There was once a period in which McCormick Place provided stable jobs and steady work for thousands of tradesmen living in Chicago, its suburbs, and Northwest Indiana. However, several industry executives who represent companies exhibiting at McCormick Place say labor unions are a main reason why McCormick Place is in decline. Though Chicago once provided superior labor, industry executives say high union wages and rules which limit the amount of work an exhibitor can perform to install or dismantle an exhibit have left exhibiting companies seeking permanent alternatives to Chicago.
According to several executives, labor unions’ drastic rules are intended to force exhibitors to hire labor at an exorbitant cost. Under current labor rates established through negotiations between the MPEA and labor, carpenters earn $49.76, electricians $50.00, riggers $40.86, and teamsters $42.75 hourly. Though far from bottom-rung wages, these hourly earnings are deeply misleading and the cost per man hour is dramatically higher. Though rates vary between trades, the actual rate for carpenters, for example, stands at $93.19 hourly. The difference which nearly doubles an hourly rate is a combination of a $23.43 charge for union health benefits and insurance, and another $20 in overhead and profit claimed by the for the general contractor. A sum of which amounts to $43.43, the two-fold increase above straight-time wages is consistent across all Chicago labor unions in agreements with the MPEA.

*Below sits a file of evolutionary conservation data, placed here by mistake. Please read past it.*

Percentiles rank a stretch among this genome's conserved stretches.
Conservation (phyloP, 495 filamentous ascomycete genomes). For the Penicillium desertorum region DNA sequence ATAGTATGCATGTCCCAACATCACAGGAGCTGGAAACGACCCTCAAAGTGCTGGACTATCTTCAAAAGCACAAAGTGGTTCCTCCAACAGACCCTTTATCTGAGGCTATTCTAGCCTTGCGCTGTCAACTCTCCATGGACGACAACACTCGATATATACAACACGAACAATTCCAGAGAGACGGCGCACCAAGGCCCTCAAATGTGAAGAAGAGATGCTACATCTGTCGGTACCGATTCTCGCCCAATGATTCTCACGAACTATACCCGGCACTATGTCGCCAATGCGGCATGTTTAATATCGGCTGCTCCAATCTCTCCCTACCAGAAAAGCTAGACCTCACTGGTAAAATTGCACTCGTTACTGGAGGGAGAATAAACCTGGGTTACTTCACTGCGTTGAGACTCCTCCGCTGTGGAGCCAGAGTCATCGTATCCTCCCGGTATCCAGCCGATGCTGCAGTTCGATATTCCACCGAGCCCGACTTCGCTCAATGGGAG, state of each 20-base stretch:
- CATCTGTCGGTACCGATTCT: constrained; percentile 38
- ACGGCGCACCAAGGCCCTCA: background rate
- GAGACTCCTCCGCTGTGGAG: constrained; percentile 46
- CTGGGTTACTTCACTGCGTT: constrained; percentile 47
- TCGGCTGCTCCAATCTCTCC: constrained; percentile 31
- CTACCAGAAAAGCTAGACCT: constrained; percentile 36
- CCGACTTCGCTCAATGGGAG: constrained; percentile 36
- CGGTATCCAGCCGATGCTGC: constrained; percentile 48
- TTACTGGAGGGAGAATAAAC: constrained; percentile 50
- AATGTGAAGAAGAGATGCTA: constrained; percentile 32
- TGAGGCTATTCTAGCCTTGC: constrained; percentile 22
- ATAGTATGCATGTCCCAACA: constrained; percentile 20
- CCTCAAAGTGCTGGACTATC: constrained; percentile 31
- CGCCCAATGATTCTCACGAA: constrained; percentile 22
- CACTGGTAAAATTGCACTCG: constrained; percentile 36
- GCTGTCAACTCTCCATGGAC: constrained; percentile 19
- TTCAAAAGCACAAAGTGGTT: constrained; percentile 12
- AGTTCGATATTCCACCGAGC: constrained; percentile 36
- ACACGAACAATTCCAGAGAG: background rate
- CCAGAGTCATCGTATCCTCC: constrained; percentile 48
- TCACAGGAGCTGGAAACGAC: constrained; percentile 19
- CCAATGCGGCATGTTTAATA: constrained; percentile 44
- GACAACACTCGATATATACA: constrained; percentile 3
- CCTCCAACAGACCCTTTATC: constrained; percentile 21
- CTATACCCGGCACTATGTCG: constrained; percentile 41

As told by several exhibit executives, beginning in the early 1970s, labor successfully brokered contracts which yielded generous compensation, with unions responding to any pressure to limit the growth of wages by using its influence to compel lawmakers to plump for labor. A successful tactic, the rates for labor grew steadily and above market value as a result of labor unions successfully obtaining pay increases during contract negotiations, which are concluded every two or three years.
However, by the mid-1990s, labor costs had risen steadily, becoming almost unmanageable, and Chicago suffered the first of several consequential blows to its convention industry: Specifically citing the immense cost, the Consumer Technology Association, which held the summer Consumer Electronics Show at McCormick Place, abruptly deserted Chicago. A moment of panic, the MPEA and labor unions began to come under increasing pressure from both legislators and associations to ease some of McCormick Place’s burdensome work rules. Restrictions which, for example, forbade an exhibitor from trivialities such as plugging an electrical cord for a water cooler into an outlet or blowing up and placing a balloon on an exhibit without being billed a standard one hour minimum for electrical or decorator labor, several rush measures were adopted.
In the labor agreement with the MPEA in the mid-90s, unions signed on to a relaxation of work rules which allowed exhibitors renting smaller exhibit space to perform some work previously prohibited, made concessions on overtime hours and rates, and removed jurisdictional designations between trades. In the same compromise agreement, the teamsters and riggers union agreed reduce the number of personnel on crews.
Although a welcome move, the easing of work rules affected only smaller exhibitors and many other restrictive regulations stayed firmly in place. Some 15 years later, amid a good deal of quiet grumbling over expense from exhibitors, a shuffling of leadership at the MPEA, and intervention of the both the Illinois General Assembly and the courts, labor unions once again yielded to demands to cut costs.